Local Hire Ordinance
Part of my commitment to jobs creation, fostering better economic opportunities, and improving the quality of life for all residents in San Francisco is ensuring that families stay working.
The historic local hire policy, which went into effect on March 25, 2011, is one factor that will ensure investment in jobs for San Franciscans, now and for the future. This is among the strongest local hire policies in the country, which will boost San Francisco’s economy and provide jobs for San Francisco residents, and I’m proud to have been one of its many supporters.
This Investment in San Francisco jobs is an important endeavor for the City, because it provides our working families with the financial tool and job training they need to contribute to our local economy and to be successful in the workforce. This ordinance will ensure that SF residents and businesses are committed to taking care of its own by providing them the job opportunities they need in the City. This local hire ordinance aims to increase opportunities for San Franciscans to work on public projects using an efficient, transparent and streamlined process.
We want to make sure that San Franciscans have access to the job opportunities that their taxpayer dollars are paying for while implementing the plan in such a way that will make it easy for contractors to bid on public work projects.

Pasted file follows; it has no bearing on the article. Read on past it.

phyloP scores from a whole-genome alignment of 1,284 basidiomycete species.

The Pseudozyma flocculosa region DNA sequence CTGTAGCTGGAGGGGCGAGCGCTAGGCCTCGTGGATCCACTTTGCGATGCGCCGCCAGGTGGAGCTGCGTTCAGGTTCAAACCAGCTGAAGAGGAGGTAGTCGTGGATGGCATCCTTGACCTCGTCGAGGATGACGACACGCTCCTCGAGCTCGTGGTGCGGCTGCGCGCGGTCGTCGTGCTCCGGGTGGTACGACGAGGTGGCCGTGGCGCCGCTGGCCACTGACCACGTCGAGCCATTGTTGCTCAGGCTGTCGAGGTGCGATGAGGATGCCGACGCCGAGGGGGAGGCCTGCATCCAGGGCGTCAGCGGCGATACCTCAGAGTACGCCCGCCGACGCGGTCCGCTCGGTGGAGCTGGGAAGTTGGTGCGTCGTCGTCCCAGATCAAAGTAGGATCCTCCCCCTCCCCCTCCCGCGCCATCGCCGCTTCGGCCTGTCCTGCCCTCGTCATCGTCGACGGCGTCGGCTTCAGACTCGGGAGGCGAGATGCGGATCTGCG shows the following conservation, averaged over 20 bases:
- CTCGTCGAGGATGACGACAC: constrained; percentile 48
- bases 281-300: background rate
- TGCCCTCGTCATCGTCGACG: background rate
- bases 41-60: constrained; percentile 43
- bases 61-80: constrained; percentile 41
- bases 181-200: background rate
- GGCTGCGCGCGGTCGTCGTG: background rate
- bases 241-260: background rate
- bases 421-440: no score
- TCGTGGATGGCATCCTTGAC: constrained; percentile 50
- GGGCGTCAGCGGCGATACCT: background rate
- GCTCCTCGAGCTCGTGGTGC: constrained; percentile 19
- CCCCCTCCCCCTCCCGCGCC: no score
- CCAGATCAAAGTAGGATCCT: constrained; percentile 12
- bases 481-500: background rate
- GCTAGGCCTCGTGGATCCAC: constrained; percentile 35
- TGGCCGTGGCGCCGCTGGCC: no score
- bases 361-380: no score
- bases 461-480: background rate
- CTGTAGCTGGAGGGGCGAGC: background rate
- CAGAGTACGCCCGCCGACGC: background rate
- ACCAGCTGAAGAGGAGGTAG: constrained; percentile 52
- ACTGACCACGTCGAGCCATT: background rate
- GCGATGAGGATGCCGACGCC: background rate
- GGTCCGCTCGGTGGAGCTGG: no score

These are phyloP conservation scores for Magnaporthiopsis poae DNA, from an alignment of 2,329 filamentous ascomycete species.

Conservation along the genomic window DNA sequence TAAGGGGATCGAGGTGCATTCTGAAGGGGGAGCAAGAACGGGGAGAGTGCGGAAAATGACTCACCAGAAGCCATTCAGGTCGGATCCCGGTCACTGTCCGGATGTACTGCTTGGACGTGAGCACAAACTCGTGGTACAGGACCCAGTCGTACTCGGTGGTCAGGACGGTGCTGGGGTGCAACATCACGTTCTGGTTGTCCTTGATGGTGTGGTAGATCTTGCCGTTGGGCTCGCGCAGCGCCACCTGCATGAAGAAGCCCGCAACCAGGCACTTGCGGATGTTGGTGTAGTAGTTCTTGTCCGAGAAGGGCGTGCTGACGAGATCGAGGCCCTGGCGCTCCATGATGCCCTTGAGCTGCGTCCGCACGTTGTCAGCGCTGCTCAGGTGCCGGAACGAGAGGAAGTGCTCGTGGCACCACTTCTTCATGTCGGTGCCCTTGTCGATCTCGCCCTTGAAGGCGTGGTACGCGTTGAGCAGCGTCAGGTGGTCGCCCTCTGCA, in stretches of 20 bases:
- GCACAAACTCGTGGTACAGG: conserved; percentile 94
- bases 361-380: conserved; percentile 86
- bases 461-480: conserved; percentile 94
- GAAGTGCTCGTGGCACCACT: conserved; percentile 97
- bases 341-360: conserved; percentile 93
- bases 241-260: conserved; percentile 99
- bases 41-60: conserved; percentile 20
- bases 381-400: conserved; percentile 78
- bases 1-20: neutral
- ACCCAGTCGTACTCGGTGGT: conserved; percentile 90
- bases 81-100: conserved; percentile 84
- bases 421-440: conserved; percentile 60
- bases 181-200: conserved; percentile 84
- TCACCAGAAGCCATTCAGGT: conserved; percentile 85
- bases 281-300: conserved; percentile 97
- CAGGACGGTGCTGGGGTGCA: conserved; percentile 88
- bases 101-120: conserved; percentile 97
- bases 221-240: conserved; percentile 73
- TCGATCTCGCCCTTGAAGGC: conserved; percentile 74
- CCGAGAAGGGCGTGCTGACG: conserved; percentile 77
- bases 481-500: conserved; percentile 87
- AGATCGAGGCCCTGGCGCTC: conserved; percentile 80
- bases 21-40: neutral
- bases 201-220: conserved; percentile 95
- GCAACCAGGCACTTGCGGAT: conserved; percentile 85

The new law, an amendment to Chapter 6.22(G) of the San Francisco Administrative Code, will require contractors performing City public works or improvement projects to meet mandatory levels of San Francisco resident participation. The implementation plan calls for utilizing existing City resources and infrastructure to not only implement the new policy, but to streamline future contracting procedures, including taking advantage of technology to automate the process that used to be paper-driven, to achieve the Local Hire goals.
The City is also working to ensure our residents are trained in the various construction trades and crafts. The policy can only succeed if there continues to be a skilled local workforce towards meeting the goals. CityBuild Academy, the City’s pre-apprenticeship training program, is our primary feeder into the union trades.
Local hire will not only boost our local economy and get San Francisco families back to work, but it will translate into a reinvestment in our City that will help pay for parks, public safety and social services. Local Hire will generate over 300 new jobs for San Franciscans every year and will infuse our general fund with nearly $177 million over the next 10 years.
We want to make sure that we continue to invest in San Francisco jobs and do what we can to get qualified San Francisco residents the opportunity to work building their own communities.
Investing in our communities by providing residents with economic tools like local jobs offered by the local hire ordinance and the availability of job training programs will ultimately result in improving their quality of life and positively impacting the City as a whole.
Visit the following pages for more information:
Office of Economic & Workforce Development
Office of Economic & Workforce Development - Local Hire Ordinance
Office of Economic & Workforce Development - ChinaSF